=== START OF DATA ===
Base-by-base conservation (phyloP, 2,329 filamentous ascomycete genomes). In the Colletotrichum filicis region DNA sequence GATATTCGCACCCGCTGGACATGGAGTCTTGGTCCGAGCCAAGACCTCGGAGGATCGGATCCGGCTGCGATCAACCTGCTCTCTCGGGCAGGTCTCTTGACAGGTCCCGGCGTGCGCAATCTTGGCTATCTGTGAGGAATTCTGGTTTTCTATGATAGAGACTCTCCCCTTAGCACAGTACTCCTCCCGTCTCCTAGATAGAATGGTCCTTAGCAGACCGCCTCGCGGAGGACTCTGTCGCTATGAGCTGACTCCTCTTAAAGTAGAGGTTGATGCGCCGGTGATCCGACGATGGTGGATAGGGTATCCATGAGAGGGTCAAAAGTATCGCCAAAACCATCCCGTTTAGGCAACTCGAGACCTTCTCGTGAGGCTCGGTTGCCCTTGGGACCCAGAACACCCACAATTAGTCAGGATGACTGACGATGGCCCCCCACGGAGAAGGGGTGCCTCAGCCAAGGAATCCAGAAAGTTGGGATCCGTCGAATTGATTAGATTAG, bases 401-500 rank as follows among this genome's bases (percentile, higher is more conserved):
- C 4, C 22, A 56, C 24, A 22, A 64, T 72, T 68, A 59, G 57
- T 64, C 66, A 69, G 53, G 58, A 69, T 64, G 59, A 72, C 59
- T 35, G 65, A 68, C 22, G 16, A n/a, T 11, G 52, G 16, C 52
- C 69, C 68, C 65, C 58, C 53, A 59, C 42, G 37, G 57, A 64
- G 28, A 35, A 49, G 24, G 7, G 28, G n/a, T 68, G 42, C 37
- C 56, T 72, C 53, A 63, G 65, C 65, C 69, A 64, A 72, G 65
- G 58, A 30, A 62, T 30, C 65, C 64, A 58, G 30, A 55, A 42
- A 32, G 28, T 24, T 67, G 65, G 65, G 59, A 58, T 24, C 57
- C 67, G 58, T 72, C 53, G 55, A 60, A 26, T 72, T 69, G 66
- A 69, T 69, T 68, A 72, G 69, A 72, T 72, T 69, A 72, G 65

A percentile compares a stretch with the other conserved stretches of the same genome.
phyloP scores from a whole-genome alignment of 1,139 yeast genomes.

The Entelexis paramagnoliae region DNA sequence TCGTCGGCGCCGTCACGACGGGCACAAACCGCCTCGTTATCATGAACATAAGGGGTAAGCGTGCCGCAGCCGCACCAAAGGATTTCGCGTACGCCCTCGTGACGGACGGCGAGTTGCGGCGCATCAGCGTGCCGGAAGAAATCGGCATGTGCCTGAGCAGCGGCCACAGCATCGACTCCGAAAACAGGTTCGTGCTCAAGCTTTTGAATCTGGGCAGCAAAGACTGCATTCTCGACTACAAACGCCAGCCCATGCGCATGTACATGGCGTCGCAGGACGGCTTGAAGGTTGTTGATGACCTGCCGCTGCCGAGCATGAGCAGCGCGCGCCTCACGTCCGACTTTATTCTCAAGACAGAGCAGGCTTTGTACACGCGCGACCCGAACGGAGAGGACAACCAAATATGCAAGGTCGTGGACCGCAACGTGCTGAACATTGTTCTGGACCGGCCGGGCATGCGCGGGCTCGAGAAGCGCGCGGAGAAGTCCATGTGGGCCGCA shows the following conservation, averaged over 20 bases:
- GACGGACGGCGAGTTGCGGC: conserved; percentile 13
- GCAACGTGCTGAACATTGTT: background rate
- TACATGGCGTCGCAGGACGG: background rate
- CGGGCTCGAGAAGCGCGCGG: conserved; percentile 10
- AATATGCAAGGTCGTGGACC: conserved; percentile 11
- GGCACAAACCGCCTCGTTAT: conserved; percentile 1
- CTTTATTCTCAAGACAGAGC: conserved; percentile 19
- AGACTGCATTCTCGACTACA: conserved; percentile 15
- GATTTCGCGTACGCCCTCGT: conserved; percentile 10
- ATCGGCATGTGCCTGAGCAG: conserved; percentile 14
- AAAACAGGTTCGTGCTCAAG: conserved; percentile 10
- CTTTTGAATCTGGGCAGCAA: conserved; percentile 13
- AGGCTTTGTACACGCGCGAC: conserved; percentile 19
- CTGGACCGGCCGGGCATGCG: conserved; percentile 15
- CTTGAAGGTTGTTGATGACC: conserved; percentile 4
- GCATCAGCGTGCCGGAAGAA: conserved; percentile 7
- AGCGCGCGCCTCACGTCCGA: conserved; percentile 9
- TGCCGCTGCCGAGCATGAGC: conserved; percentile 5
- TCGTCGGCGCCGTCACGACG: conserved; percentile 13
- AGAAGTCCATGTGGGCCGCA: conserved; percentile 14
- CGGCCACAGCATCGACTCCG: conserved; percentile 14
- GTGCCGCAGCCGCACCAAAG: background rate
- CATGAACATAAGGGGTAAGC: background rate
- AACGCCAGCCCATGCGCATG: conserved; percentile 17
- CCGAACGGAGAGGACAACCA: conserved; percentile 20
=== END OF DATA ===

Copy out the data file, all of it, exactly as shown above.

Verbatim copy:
Base-by-base conservation (phyloP, 2,329 filamentous ascomycete genomes). In the Colletotrichum filicis region DNA sequence GATATTCGCACCCGCTGGACATGGAGTCTTGGTCCGAGCCAAGACCTCGGAGGATCGGATCCGGCTGCGATCAACCTGCTCTCTCGGGCAGGTCTCTTGACAGGTCCCGGCGTGCGCAATCTTGGCTATCTGTGAGGAATTCTGGTTTTCTATGATAGAGACTCTCCCCTTAGCACAGTACTCCTCCCGTCTCCTAGATAGAATGGTCCTTAGCAGACCGCCTCGCGGAGGACTCTGTCGCTATGAGCTGACTCCTCTTAAAGTAGAGGTTGATGCGCCGGTGATCCGACGATGGTGGATAGGGTATCCATGAGAGGGTCAAAAGTATCGCCAAAACCATCCCGTTTAGGCAACTCGAGACCTTCTCGTGAGGCTCGGTTGCCCTTGGGACCCAGAACACCCACAATTAGTCAGGATGACTGACGATGGCCCCCCACGGAGAAGGGGTGCCTCAGCCAAGGAATCCAGAAAGTTGGGATCCGTCGAATTGATTAGATTAG, bases 401-500 rank as follows among this genome's bases (percentile, higher is more conserved):
- C 4, C 22, A 56, C 24, A 22, A 64, T 72, T 68, A 59, G 57
- T 64, C 66, A 69, G 53, G 58, A 69, T 64, G 59, A 72, C 59
- T 35, G 65, A 68, C 22, G 16, A n/a, T 11, G 52, G 16, C 52
- C 69, C 68, C 65, C 58, C 53, A 59, C 42, G 37, G 57, A 64
- G 28, A 35, A 49, G 24, G 7, G 28, G n/a, T 68, G 42, C 37
- C 56, T 72, C 53, A 63, G 65, C 65, C 69, A 64, A 72, G 65
- G 58, A 30, A 62, T 30, C 65, C 64, A 58, G 30, A 55, A 42
- A 32, G 28, T 24, T 67, G 65, G 65, G 59, A 58, T 24, C 57
- C 67, G 58, T 72, C 53, G 55, A 60, A 26, T 72, T 69, G 66
- A 69, T 69, T 68, A 72, G 69, A 72, T 72, T 69, A 72, G 65

A percentile compares a stretch with the other conserved stretches of the same genome.
phyloP scores from a whole-genome alignment of 1,139 yeast genomes.

The Entelexis paramagnoliae region DNA sequence TCGTCGGCGCCGTCACGACGGGCACAAACCGCCTCGTTATCATGAACATAAGGGGTAAGCGTGCCGCAGCCGCACCAAAGGATTTCGCGTACGCCCTCGTGACGGACGGCGAGTTGCGGCGCATCAGCGTGCCGGAAGAAATCGGCATGTGCCTGAGCAGCGGCCACAGCATCGACTCCGAAAACAGGTTCGTGCTCAAGCTTTTGAATCTGGGCAGCAAAGACTGCATTCTCGACTACAAACGCCAGCCCATGCGCATGTACATGGCGTCGCAGGACGGCTTGAAGGTTGTTGATGACCTGCCGCTGCCGAGCATGAGCAGCGCGCGCCTCACGTCCGACTTTATTCTCAAGACAGAGCAGGCTTTGTACACGCGCGACCCGAACGGAGAGGACAACCAAATATGCAAGGTCGTGGACCGCAACGTGCTGAACATTGTTCTGGACCGGCCGGGCATGCGCGGGCTCGAGAAGCGCGCGGAGAAGTCCATGTGGGCCGCA shows the following conservation, averaged over 20 bases:
- GACGGACGGCGAGTTGCGGC: conserved; percentile 13
- GCAACGTGCTGAACATTGTT: background rate
- TACATGGCGTCGCAGGACGG: background rate
- CGGGCTCGAGAAGCGCGCGG: conserved; percentile 10
- AATATGCAAGGTCGTGGACC: conserved; percentile 11
- GGCACAAACCGCCTCGTTAT: conserved; percentile 1
- CTTTATTCTCAAGACAGAGC: conserved; percentile 19
- AGACTGCATTCTCGACTACA: conserved; percentile 15
- GATTTCGCGTACGCCCTCGT: conserved; percentile 10
- ATCGGCATGTGCCTGAGCAG: conserved; percentile 14
- AAAACAGGTTCGTGCTCAAG: conserved; percentile 10
- CTTTTGAATCTGGGCAGCAA: conserved; percentile 13
- AGGCTTTGTACACGCGCGAC: conserved; percentile 19
- CTGGACCGGCCGGGCATGCG: conserved; percentile 15
- CTTGAAGGTTGTTGATGACC: conserved; percentile 4
- GCATCAGCGTGCCGGAAGAA: conserved; percentile 7
- AGCGCGCGCCTCACGTCCGA: conserved; percentile 9
- TGCCGCTGCCGAGCATGAGC: conserved; percentile 5
- TCGTCGGCGCCGTCACGACG: conserved; percentile 13
- AGAAGTCCATGTGGGCCGCA: conserved; percentile 14
- CGGCCACAGCATCGACTCCG: conserved; percentile 14
- GTGCCGCAGCCGCACCAAAG: background rate
- CATGAACATAAGGGGTAAGC: background rate
- AACGCCAGCCCATGCGCATG: conserved; percentile 17
- CCGAACGGAGAGGACAACCA: conserved; percentile 20